On-Site Magazine

MHI-LCSC and Kiewit land Heidelberg CCUS contract

By Adam Freill   

Concrete Construction Construction Materials Green Construction

Heidelberg Materials North America has awarded a new FEED contract as it continues its path to select its CCUS carbon capture technology contractor.

(Photo courtesy of Heidelberg Materials North America)

MHI-LCSC, a part of Mitsubishi Heavy Industries (MHI) Group, and Kiewit have been awarded a Front-End Engineering Design (FEED) contract for the carbon capture technology at Heidelberg Materials North America’s Edmonton Carbon Capture, Utilization and Storage (CCUS) project. The FEED study will leverage MHI’s proprietary Advanced KM CDR Process developed jointly with The Kansai Electric Power Co., Inc.

Heidelberg is using a two-stage competitive procurement process as it works to select the carbon capture technology and contractor to provide the CO₂ separation solution for its CCUS facility. The project is expected to be the first full-scale application of CCUS in the cement sector.

“We are pleased with this latest step in advancing our Edmonton project and moving even closer to our goal of delivering the first full-scale application of CCUS in the cement sector,” said Joerg Nixdorf, vice-president of cement operations for the Northwest Region at Heidelberg Materials North America. “This latest development represents meaningful progress on the path to achieving a net-zero future.”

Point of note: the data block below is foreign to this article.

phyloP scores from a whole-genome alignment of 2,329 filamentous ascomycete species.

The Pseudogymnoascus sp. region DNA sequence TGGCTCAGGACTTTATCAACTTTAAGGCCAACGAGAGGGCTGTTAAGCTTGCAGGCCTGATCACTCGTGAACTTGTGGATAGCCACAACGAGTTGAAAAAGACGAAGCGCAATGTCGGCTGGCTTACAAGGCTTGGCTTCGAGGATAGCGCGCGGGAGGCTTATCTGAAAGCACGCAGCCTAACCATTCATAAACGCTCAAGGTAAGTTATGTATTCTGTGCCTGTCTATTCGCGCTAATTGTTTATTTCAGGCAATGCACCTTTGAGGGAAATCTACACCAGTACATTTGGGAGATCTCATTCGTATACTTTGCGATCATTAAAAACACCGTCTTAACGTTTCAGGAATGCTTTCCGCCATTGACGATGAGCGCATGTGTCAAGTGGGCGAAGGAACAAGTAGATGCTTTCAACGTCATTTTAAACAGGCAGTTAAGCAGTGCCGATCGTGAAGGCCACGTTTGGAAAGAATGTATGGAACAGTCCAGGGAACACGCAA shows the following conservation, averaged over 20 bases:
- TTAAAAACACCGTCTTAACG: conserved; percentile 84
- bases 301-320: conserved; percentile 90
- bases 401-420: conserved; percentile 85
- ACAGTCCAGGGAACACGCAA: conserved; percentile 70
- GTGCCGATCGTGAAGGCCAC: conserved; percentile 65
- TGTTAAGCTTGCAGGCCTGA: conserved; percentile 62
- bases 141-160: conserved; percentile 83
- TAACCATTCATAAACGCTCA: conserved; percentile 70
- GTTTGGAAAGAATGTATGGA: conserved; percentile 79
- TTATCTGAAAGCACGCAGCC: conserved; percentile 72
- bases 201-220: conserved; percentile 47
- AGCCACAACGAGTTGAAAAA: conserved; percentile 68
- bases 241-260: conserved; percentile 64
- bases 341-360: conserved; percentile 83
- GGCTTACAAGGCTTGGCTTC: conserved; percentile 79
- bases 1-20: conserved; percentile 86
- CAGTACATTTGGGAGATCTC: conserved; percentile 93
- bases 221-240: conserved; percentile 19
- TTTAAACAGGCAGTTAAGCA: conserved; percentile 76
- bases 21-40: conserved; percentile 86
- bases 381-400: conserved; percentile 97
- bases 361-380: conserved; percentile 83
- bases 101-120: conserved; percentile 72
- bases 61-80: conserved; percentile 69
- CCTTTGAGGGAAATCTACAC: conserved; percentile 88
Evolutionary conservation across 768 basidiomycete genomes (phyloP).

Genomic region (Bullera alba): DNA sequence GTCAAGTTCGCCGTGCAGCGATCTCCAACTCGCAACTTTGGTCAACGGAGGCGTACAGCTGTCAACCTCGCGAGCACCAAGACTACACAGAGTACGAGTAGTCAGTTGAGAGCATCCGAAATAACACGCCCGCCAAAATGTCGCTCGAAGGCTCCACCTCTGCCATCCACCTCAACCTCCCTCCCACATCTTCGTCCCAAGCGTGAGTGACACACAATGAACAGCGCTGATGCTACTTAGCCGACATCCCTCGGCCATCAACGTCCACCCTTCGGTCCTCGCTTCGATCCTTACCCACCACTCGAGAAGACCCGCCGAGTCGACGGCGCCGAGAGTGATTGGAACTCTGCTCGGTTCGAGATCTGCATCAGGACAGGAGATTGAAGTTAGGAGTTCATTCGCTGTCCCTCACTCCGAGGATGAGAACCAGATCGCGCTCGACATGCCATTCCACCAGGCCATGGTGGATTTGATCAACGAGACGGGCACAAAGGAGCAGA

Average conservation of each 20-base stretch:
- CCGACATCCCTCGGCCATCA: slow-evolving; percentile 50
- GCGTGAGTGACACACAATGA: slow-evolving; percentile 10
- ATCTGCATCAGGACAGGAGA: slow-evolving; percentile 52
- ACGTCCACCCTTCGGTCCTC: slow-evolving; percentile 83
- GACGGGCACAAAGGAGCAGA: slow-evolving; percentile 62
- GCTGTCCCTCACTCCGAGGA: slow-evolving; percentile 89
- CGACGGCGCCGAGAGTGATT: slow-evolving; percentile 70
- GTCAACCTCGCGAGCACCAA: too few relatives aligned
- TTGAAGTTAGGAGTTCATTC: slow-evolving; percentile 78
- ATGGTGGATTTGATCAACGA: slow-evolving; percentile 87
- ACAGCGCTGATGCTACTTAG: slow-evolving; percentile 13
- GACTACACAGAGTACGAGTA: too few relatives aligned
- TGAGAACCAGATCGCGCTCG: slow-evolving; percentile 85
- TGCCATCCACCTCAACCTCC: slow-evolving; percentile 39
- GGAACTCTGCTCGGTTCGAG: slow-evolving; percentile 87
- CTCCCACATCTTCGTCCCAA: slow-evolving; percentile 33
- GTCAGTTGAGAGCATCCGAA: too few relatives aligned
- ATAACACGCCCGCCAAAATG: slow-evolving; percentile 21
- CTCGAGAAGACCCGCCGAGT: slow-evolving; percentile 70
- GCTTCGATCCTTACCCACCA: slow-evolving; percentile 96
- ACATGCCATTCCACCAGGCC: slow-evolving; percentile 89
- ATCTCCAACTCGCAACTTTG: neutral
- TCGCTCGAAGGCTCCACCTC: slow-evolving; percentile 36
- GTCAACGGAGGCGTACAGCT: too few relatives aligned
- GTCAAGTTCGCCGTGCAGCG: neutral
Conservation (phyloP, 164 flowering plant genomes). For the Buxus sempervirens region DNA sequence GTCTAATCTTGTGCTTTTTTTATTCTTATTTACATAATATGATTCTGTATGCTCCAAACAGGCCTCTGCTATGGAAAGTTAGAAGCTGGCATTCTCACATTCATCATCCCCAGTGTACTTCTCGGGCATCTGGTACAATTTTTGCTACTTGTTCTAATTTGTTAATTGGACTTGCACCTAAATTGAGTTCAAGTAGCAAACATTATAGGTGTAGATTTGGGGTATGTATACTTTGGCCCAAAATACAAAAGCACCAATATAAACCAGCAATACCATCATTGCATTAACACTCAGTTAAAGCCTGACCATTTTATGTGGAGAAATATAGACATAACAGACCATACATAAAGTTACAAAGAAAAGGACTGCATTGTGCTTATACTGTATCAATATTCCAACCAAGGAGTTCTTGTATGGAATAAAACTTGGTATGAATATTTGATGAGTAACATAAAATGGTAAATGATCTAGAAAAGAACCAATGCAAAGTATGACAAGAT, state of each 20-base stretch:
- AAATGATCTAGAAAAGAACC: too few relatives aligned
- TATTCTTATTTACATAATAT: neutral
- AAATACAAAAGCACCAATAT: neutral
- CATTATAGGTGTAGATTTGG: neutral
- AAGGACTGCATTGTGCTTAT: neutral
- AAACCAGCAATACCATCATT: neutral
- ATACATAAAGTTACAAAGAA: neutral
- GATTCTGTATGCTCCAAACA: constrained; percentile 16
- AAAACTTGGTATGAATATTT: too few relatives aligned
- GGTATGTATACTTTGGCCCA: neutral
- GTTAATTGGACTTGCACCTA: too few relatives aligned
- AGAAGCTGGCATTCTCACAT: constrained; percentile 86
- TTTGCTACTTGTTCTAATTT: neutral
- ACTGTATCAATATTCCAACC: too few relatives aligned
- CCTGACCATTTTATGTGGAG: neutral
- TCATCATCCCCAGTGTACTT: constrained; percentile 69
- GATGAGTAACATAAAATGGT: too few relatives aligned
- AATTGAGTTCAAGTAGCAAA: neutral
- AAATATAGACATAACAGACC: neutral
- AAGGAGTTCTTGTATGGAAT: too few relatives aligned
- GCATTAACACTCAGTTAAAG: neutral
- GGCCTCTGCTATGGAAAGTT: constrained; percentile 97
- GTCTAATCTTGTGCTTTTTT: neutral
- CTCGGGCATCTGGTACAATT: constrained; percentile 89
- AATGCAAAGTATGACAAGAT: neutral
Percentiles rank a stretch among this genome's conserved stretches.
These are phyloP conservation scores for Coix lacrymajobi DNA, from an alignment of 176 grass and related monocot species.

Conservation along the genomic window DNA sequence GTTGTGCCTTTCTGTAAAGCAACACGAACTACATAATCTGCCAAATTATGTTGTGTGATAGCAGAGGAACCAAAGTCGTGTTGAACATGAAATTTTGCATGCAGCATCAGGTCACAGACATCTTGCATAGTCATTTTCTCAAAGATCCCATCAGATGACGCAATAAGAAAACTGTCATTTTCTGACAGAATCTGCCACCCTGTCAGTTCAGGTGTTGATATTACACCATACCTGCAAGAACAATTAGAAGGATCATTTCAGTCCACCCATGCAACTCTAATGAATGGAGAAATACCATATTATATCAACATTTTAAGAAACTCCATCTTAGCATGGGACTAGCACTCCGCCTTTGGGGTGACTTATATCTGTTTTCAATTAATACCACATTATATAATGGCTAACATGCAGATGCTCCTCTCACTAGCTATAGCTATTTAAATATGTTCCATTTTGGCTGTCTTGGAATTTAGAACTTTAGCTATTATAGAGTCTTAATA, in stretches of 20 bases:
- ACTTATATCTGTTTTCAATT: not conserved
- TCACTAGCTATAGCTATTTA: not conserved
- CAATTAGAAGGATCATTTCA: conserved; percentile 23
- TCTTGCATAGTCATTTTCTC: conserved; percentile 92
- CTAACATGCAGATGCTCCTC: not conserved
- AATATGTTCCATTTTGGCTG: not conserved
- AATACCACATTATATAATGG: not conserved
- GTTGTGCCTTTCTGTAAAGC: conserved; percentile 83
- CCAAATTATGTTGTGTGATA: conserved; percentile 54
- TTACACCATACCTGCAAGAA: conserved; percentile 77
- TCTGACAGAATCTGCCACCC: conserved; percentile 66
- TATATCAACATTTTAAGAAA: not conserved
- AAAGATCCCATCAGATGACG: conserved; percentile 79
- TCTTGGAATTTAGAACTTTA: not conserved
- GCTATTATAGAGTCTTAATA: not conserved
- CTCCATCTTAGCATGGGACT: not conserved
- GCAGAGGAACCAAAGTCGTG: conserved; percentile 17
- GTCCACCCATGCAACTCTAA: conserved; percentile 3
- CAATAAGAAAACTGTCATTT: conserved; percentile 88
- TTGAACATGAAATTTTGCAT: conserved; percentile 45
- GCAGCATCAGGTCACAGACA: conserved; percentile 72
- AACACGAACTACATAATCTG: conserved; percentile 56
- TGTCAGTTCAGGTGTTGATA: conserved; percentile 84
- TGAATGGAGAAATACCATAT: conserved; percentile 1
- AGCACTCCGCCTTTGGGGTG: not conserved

“Heidelberg Materials is taking a major step towards decarbonizing hard-to-abate industries by deploying innovative and effective carbon capture technology,” said Rob Medley, vice-president of Kiewit. “We are proud to be a part of this project and to support Heidelberg Materials on this important journey. We commend Heidelberg Materials on their commitment to sustainability and for leading the way towards a greener future.”


“Canada is recognized as a frontrunner in deployment of carbon capture and storage enabled by its public policy and partnerships with businesses, which are critical to the success of decarbonization,” said Kosuke Kasada, president of MHI-LCSC, which provides services relating to CO2 capture and clean fuel business in Canada.  “We are honoured and excited to be a part of this collaboration.”

Heidelberg Materials North America will be commissioning the world’s first full-scale net-zero cement plant at its Edmonton location by adding CCUS technology to an already state-of-the-art facility. The plant could eventually capture and store an estimated 1 million metric tons of carbon dioxide each year — the equivalent of taking 220,000 cars off the road annually. Subject to finalization of federal and provincial funding agreements, the company anticipates the final investment decision to be taken in 2024.




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